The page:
Operation Overlord

Operation Overlord

Operation Overlord was the codename for the Battle of Normandy, the Allied operation that launched the successful invasion of German-occupied Western Europe during World War II. The operation was launched on 6 June 1944 with the Normandy landings (Operation Neptune, commonly known as D-Day).

Operation Overlord

A 1,200-plane airborne assault preceded an amphibious assault involving more than 5,000 vessels. Nearly 160,000 troops crossed the English Channel on 6 June,

A 1,200-plane airborne assault preceded an amphibious assault involving more than 5,000 vessels. Nearly 160,000 troops crossed the English Channel on 6 June, and more than two million Allied troops were in France by the end of August.

The decision to undertake a cross-channel invasion in 1944 was taken at the Trident Conference in Washington in May 1943.

Operation Overlord

General Dwight D. Eisenhower addressing the troops

General Dwight D. Eisenhower was appointed the commander of Supreme Headquarters Allied Expeditionary Force(SHAEF), and General Bernard Montgomery was named as commander of the 21st Army Group, which comprised all the land forces involved in the invasion. The coast of Normandy was chosen as the site of the invasion, with the Americans assigned to land at sectors codenamed Utah and Omaha, the British at Sword and Gold, and the Canadians at Juno. To meet the conditions expected on the Normandy beachhead, special technology was developed, including two artificial ports called Mulberry harbors and an array of specialized tanks nicknamed Hobart’s Funnies. In the months leading up to the invasion, the Allies conducted a substantial military deception, Operation Bodyguard, using both electronic and visual misinformation. This misled the Germans as to the date and location of the main Allied landings. Adolf Hitler placed German Field Marshal Erwin Rommel in charge of developing fortifications all along the Atlantic Wall in anticipation of an invasion.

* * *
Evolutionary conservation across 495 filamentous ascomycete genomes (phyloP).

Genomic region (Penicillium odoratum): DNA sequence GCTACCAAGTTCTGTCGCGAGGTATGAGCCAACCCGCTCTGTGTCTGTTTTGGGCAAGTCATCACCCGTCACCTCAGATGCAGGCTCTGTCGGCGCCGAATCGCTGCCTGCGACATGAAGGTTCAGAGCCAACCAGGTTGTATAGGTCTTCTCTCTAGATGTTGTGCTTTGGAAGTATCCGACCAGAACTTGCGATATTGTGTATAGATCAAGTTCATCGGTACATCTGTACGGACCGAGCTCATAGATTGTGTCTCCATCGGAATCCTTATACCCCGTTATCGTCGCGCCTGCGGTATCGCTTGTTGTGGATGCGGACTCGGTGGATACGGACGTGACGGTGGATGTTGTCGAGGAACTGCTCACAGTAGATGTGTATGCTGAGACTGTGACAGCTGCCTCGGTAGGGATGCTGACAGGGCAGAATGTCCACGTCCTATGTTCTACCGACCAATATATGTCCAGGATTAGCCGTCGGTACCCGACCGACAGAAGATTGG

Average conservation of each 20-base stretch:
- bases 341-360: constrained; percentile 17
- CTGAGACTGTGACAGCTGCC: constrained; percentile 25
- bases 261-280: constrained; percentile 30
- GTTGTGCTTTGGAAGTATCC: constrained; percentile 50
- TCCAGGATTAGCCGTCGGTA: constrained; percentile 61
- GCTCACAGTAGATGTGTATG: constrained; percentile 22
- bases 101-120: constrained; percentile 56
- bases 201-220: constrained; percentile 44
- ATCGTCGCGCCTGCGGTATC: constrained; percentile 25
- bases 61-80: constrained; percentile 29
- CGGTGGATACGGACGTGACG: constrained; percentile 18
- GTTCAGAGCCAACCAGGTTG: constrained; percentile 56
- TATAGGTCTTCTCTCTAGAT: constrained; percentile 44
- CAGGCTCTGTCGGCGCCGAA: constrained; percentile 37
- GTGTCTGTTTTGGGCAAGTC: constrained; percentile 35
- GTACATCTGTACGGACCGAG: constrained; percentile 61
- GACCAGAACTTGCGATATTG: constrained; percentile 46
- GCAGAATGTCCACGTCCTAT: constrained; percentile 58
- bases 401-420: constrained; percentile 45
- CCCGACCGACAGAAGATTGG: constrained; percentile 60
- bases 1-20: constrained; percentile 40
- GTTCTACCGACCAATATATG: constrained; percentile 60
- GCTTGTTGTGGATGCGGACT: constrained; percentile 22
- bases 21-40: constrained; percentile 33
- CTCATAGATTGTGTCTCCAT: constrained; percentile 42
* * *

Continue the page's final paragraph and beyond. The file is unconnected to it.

Operation Overlord

Cherbourg Under Siege

Operation Overlord

The Port at Cherbourg

The Allies failed to accomplish their objectives for the first day but gained a tenuous foothold that they gradually expanded when they captured the port at Cherbourg on 26 June and the city of Caen on 21 July. A failed counterattack by German forces on 8 August left 50,000 soldiers of the 7th Army trapped in the Falaise pocket. The Allies launched an invasion of southern France (code-named Operation Dragoon) on 15 August, and the Liberation of Paris followed on 25 August. German forces retreated across the Seine on 30 August 1944, marking the close of Operation Overlord.

Below are some videos that I think you will enjoy

The Naples Museum Of Military History

 

715 total views, 1 views today

Add Comment